The quantum-mechanical collapse (alias fall onto the center of particles attracted by potential -r-2) is a well-known issue in quantum theory. It is closely related to the quantum anomaly, i.e., breaking of the scaling invariance of the respective Hamiltonian by quantization. We demonstrate that the mean-field repulsive nonlinearity prevents the collapse and thus puts forward a solution to the quantum-anomaly problem that differs from that previously developed in the framework of the linear quantum-field theory. This solution may be realized in the 3D or 2D gas of dipolar bosons attracted by a central charge and in the 2D gas of magnetic dipoles attracted by a current filament. In the 3D setting, the dipole-dipole interactions are also taken into regard, in the mean-field approximation, resulting in a redefinition of the scattering length which accounts for the contact repulsion between the bosons. In lieu of the collapse, the cubic nonlinearity creates a 3D ground state (GS), which does not exist in the respective linear Schrödinger equation. The addition of the harmonic trap gives rise to a tristability, in the case when the Schrödinger equation still does not lead to the collapse. In the 2D setting, the cubic nonlinearity is not strong enough to prevent the collapse; however, the quintic term does it, creating the GS, as well as its counterparts carrying the angular momentum (vorticity). Counterintuitively, such self-trapped 2D modes exist even in the case of a weakly repulsive potential r-2. The 2D vortical modes avoid the phase singularity at the pivot (r=0) by having the amplitude diverging at r→0 instead of the usual situation with the amplitude of the vortical mode vanishing at r→0 (the norm of the mode converges despite of the singularity of the amplitude at r→0). In the presence of the harmonic trap, the 2D quintic model with a weakly repulsive central potential r-2 gives rise to three confined modes, the middle one being unstable, spontaneously developing into a breather. In both the 3D and 2D cases, the GS wave functions are found in a numerical form and in the form of an analytical approximation, which is asymptotically exact in the limit of the large norm.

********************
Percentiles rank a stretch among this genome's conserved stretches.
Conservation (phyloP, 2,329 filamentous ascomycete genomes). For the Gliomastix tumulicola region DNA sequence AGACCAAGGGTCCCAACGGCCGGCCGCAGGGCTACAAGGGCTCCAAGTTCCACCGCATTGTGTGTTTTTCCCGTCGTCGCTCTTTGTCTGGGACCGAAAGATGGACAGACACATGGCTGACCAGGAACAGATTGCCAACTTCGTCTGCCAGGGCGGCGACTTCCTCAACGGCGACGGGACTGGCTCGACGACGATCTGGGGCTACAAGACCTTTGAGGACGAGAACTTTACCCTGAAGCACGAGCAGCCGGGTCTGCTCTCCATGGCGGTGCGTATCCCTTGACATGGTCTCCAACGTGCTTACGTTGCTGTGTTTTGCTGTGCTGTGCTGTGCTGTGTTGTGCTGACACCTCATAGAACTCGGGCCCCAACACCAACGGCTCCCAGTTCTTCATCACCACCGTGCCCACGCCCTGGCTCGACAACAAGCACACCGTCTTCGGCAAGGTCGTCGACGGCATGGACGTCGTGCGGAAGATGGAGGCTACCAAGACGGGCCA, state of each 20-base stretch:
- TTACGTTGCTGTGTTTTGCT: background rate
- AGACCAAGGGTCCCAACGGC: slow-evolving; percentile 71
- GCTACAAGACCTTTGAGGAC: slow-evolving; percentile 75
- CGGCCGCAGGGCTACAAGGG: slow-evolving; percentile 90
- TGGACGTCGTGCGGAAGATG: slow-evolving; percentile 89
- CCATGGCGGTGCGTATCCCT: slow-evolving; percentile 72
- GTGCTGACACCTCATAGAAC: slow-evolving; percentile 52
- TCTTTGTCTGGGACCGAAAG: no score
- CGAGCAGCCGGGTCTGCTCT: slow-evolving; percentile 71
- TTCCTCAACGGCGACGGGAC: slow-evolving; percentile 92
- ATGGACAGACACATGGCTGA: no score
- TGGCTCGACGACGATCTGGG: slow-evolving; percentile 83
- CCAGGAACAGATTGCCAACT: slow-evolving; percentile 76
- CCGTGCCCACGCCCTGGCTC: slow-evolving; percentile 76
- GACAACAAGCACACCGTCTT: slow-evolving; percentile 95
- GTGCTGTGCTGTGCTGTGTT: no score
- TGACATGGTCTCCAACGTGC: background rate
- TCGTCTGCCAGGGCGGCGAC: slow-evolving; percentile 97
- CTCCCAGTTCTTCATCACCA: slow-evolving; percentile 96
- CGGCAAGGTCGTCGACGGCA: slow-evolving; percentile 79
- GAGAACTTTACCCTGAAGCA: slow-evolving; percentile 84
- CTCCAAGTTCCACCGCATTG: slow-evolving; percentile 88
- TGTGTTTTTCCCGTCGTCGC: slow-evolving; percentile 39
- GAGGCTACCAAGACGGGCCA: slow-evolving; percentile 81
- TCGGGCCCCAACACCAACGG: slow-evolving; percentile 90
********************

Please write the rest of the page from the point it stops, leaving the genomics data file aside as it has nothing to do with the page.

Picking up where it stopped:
|Physical Review A - Atomic, Molecular, and Optical Physics
|Published - Jan 14 2011
All Science Journal Classification (ASJC) codes
- Atomic and Molecular Physics, and Optics